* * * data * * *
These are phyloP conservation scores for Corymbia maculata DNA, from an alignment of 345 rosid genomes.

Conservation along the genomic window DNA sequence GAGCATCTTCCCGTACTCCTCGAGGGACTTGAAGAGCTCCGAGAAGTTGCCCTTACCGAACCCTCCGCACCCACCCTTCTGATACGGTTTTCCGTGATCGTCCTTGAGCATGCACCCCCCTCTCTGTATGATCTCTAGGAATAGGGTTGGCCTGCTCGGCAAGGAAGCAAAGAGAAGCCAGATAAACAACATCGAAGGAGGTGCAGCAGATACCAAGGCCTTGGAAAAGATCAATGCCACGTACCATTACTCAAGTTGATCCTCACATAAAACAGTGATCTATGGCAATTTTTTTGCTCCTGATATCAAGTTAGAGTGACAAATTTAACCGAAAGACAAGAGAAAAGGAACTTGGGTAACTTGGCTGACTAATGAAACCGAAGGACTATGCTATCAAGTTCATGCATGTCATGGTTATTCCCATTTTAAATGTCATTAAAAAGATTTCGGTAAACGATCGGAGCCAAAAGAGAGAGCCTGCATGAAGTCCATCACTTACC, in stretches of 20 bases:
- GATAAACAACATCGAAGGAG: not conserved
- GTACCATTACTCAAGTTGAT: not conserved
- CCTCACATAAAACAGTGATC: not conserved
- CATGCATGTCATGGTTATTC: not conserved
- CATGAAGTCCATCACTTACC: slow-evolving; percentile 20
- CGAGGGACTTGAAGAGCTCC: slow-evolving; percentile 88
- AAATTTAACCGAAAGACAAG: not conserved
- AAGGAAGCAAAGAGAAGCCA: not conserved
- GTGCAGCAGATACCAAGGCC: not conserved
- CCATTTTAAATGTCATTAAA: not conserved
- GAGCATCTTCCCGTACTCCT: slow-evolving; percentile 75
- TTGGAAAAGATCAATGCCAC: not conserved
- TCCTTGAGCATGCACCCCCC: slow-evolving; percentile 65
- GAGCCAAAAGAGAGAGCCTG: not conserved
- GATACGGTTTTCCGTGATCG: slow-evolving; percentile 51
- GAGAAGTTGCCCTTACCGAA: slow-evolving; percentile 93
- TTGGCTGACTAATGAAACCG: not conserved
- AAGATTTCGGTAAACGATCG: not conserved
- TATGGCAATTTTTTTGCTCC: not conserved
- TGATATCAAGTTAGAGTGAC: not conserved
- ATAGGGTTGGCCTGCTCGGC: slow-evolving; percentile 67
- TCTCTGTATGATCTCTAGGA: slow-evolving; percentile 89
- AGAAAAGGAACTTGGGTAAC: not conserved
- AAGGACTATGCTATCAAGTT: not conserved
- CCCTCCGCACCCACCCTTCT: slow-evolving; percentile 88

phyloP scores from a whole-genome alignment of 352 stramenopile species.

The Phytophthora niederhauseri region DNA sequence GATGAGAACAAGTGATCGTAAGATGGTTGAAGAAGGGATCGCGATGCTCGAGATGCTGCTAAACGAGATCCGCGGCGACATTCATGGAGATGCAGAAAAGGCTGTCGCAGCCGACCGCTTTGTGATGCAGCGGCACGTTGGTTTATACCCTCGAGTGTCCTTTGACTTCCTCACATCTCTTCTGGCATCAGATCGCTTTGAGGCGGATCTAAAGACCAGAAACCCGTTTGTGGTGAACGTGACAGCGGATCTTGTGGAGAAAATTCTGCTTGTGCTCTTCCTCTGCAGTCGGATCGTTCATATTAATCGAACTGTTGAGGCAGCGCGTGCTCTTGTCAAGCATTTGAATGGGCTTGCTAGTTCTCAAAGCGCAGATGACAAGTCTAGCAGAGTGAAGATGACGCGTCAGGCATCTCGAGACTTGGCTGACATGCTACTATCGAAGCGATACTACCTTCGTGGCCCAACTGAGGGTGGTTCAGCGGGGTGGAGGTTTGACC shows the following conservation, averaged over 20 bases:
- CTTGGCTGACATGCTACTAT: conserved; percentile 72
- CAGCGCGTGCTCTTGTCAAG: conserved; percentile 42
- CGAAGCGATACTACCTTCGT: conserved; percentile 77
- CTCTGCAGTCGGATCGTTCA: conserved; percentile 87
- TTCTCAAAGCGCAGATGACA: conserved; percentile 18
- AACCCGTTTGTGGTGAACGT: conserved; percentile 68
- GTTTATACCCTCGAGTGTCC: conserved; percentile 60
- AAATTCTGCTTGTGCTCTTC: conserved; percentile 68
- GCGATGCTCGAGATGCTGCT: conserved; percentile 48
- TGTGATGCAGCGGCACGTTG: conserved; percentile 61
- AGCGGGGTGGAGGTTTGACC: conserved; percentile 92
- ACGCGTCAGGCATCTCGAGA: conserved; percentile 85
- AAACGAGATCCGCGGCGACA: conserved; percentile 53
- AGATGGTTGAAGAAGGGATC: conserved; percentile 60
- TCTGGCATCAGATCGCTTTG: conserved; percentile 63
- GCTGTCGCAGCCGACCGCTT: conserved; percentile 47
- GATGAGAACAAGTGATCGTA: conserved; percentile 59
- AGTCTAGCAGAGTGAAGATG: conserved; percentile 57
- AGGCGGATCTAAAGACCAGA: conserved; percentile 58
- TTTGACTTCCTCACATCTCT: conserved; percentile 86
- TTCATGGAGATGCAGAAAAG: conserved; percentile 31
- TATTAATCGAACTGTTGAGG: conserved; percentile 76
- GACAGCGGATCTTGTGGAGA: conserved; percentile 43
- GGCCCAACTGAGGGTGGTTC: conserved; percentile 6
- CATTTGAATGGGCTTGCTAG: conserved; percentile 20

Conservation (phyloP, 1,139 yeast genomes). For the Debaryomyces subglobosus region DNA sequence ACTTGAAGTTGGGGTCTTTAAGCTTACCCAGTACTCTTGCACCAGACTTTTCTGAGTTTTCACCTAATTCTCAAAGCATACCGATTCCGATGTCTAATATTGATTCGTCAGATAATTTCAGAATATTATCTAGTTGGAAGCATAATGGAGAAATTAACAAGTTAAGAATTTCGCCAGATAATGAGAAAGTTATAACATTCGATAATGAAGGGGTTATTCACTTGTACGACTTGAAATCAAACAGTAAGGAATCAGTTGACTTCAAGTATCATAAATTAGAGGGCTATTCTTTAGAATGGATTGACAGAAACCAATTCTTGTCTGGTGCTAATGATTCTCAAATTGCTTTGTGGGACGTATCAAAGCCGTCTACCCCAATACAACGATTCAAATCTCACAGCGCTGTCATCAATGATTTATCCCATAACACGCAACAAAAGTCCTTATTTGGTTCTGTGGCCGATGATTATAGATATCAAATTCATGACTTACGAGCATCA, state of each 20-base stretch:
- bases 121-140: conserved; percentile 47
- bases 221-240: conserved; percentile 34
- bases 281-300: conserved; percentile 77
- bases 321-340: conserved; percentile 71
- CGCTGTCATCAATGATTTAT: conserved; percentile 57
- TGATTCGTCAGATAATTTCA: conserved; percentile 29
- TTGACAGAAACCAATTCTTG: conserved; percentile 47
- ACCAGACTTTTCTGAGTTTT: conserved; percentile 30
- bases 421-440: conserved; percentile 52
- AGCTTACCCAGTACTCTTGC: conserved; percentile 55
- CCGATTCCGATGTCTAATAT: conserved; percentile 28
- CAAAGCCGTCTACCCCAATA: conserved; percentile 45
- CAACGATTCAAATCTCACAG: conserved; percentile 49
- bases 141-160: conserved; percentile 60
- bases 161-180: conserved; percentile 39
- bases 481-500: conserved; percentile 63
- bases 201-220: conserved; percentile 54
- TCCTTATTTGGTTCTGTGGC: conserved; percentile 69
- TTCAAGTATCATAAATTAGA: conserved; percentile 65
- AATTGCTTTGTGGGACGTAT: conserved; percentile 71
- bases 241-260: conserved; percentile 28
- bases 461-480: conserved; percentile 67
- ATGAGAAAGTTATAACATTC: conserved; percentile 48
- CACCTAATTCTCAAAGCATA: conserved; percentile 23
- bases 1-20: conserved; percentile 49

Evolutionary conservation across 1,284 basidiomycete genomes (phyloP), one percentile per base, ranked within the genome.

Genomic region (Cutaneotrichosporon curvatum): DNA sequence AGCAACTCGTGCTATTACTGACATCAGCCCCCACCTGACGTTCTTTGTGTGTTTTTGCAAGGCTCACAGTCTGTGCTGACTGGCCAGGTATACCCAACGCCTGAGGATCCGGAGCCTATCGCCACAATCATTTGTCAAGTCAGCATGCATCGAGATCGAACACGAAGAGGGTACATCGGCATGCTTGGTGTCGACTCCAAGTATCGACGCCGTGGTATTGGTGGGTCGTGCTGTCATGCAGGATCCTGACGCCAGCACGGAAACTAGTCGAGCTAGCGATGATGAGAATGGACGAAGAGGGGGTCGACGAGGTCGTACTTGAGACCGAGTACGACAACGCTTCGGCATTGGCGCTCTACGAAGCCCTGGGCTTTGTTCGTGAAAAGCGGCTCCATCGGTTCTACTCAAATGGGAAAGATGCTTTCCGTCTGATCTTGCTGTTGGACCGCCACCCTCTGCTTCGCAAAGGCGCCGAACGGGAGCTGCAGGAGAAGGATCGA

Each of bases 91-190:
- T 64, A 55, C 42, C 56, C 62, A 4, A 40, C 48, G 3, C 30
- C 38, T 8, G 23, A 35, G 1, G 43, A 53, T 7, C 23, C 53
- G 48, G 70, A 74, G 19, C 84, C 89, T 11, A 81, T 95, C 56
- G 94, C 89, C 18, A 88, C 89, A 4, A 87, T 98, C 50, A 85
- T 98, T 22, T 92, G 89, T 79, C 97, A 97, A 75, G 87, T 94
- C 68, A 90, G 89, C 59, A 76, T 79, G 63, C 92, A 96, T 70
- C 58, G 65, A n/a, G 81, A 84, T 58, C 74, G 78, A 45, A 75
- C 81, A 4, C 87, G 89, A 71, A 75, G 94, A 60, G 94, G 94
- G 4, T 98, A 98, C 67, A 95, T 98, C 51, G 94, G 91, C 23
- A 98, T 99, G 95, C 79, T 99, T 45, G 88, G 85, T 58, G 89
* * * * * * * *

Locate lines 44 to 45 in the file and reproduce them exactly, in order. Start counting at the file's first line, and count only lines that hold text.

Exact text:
- TCTGGCATCAGATCGCTTTG: conserved; percentile 63
- GCTGTCGCAGCCGACCGCTT: conserved; percentile 47